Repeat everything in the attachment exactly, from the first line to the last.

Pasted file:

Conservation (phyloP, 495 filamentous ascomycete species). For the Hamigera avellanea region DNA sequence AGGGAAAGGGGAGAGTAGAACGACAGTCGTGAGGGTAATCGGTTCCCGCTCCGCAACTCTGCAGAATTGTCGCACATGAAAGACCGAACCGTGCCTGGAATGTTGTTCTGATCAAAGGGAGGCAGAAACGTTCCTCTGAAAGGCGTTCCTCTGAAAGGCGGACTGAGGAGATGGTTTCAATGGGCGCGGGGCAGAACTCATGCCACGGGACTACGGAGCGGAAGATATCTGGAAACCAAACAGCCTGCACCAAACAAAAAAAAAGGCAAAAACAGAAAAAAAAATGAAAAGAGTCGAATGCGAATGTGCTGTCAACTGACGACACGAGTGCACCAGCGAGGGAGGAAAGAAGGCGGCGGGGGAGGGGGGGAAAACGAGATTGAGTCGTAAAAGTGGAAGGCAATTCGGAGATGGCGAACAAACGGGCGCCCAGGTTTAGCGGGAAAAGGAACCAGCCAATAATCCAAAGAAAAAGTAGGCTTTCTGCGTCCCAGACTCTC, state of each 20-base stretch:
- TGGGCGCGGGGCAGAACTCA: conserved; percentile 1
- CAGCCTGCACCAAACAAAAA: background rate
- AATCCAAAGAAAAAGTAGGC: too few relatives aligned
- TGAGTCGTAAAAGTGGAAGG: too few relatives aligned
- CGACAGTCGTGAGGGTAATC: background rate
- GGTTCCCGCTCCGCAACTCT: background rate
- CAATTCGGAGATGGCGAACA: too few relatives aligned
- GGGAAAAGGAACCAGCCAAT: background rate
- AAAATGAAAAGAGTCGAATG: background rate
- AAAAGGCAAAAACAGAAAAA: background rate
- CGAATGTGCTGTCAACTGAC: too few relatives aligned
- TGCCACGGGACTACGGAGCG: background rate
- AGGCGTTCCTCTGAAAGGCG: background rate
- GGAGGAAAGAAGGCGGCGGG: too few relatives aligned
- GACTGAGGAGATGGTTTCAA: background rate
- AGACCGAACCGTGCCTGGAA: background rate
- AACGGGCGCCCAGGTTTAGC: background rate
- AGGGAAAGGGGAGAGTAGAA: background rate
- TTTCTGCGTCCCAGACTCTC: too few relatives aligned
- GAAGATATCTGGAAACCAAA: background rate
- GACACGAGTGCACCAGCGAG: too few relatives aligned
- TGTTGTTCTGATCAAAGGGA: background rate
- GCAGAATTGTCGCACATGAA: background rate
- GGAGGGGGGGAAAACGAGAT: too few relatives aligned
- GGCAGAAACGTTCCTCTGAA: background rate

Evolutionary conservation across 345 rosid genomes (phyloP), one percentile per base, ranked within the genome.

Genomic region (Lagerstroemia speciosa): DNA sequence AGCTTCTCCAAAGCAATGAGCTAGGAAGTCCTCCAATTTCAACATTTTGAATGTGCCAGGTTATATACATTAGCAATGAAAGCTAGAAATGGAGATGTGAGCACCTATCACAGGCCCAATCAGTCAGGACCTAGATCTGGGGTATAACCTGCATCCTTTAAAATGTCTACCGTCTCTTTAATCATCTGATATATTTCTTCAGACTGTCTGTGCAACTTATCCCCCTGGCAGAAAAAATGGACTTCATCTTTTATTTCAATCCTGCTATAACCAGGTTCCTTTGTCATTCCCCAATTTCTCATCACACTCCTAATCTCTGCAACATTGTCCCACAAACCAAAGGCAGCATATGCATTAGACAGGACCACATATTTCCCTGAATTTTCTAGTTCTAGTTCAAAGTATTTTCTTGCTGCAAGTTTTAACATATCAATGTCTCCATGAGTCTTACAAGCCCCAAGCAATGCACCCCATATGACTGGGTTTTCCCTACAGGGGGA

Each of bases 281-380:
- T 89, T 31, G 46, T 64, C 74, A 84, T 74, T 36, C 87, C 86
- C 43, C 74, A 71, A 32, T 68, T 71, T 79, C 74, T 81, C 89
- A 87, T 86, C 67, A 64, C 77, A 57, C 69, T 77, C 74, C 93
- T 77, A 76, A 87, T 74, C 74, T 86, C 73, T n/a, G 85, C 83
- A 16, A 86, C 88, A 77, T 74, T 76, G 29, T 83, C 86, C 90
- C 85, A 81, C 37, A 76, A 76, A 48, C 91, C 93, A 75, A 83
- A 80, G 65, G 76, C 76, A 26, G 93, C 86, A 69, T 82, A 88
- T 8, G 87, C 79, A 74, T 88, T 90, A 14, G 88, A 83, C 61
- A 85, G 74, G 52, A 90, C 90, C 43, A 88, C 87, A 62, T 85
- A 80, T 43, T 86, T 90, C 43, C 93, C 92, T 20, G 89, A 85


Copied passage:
Conservation (phyloP, 495 filamentous ascomycete species). For the Hamigera avellanea region DNA sequence AGGGAAAGGGGAGAGTAGAACGACAGTCGTGAGGGTAATCGGTTCCCGCTCCGCAACTCTGCAGAATTGTCGCACATGAAAGACCGAACCGTGCCTGGAATGTTGTTCTGATCAAAGGGAGGCAGAAACGTTCCTCTGAAAGGCGTTCCTCTGAAAGGCGGACTGAGGAGATGGTTTCAATGGGCGCGGGGCAGAACTCATGCCACGGGACTACGGAGCGGAAGATATCTGGAAACCAAACAGCCTGCACCAAACAAAAAAAAAGGCAAAAACAGAAAAAAAAATGAAAAGAGTCGAATGCGAATGTGCTGTCAACTGACGACACGAGTGCACCAGCGAGGGAGGAAAGAAGGCGGCGGGGGAGGGGGGGAAAACGAGATTGAGTCGTAAAAGTGGAAGGCAATTCGGAGATGGCGAACAAACGGGCGCCCAGGTTTAGCGGGAAAAGGAACCAGCCAATAATCCAAAGAAAAAGTAGGCTTTCTGCGTCCCAGACTCTC, state of each 20-base stretch:
- TGGGCGCGGGGCAGAACTCA: conserved; percentile 1
- CAGCCTGCACCAAACAAAAA: background rate
- AATCCAAAGAAAAAGTAGGC: too few relatives aligned
- TGAGTCGTAAAAGTGGAAGG: too few relatives aligned
- CGACAGTCGTGAGGGTAATC: background rate
- GGTTCCCGCTCCGCAACTCT: background rate
- CAATTCGGAGATGGCGAACA: too few relatives aligned
- GGGAAAAGGAACCAGCCAAT: background rate
- AAAATGAAAAGAGTCGAATG: background rate
- AAAAGGCAAAAACAGAAAAA: background rate
- CGAATGTGCTGTCAACTGAC: too few relatives aligned
- TGCCACGGGACTACGGAGCG: background rate
- AGGCGTTCCTCTGAAAGGCG: background rate
- GGAGGAAAGAAGGCGGCGGG: too few relatives aligned
- GACTGAGGAGATGGTTTCAA: background rate
- AGACCGAACCGTGCCTGGAA: background rate
- AACGGGCGCCCAGGTTTAGC: background rate
- AGGGAAAGGGGAGAGTAGAA: background rate
- TTTCTGCGTCCCAGACTCTC: too few relatives aligned
- GAAGATATCTGGAAACCAAA: background rate
- GACACGAGTGCACCAGCGAG: too few relatives aligned
- TGTTGTTCTGATCAAAGGGA: background rate
- GCAGAATTGTCGCACATGAA: background rate
- GGAGGGGGGGAAAACGAGAT: too few relatives aligned
- GGCAGAAACGTTCCTCTGAA: background rate

Evolutionary conservation across 345 rosid genomes (phyloP), one percentile per base, ranked within the genome.

Genomic region (Lagerstroemia speciosa): DNA sequence AGCTTCTCCAAAGCAATGAGCTAGGAAGTCCTCCAATTTCAACATTTTGAATGTGCCAGGTTATATACATTAGCAATGAAAGCTAGAAATGGAGATGTGAGCACCTATCACAGGCCCAATCAGTCAGGACCTAGATCTGGGGTATAACCTGCATCCTTTAAAATGTCTACCGTCTCTTTAATCATCTGATATATTTCTTCAGACTGTCTGTGCAACTTATCCCCCTGGCAGAAAAAATGGACTTCATCTTTTATTTCAATCCTGCTATAACCAGGTTCCTTTGTCATTCCCCAATTTCTCATCACACTCCTAATCTCTGCAACATTGTCCCACAAACCAAAGGCAGCATATGCATTAGACAGGACCACATATTTCCCTGAATTTTCTAGTTCTAGTTCAAAGTATTTTCTTGCTGCAAGTTTTAACATATCAATGTCTCCATGAGTCTTACAAGCCCCAAGCAATGCACCCCATATGACTGGGTTTTCCCTACAGGGGGA

Each of bases 281-380:
- T 89, T 31, G 46, T 64, C 74, A 84, T 74, T 36, C 87, C 86
- C 43, C 74, A 71, A 32, T 68, T 71, T 79, C 74, T 81, C 89
- A 87, T 86, C 67, A 64, C 77, A 57, C 69, T 77, C 74, C 93
- T 77, A 76, A 87, T 74, C 74, T 86, C 73, T n/a, G 85, C 83
- A 16, A 86, C 88, A 77, T 74, T 76, G 29, T 83, C 86, C 90
- C 85, A 81, C 37, A 76, A 76, A 48, C 91, C 93, A 75, A 83
- A 80, G 65, G 76, C 76, A 26, G 93, C 86, A 69, T 82, A 88
- T 8, G 87, C 79, A 74, T 88, T 90, A 14, G 88, A 83, C 61
- A 85, G 74, G 52, A 90, C 90, C 43, A 88, C 87, A 62, T 85
- A 80, T 43, T 86, T 90, C 43, C 93, C 92, T 20, G 89, A 85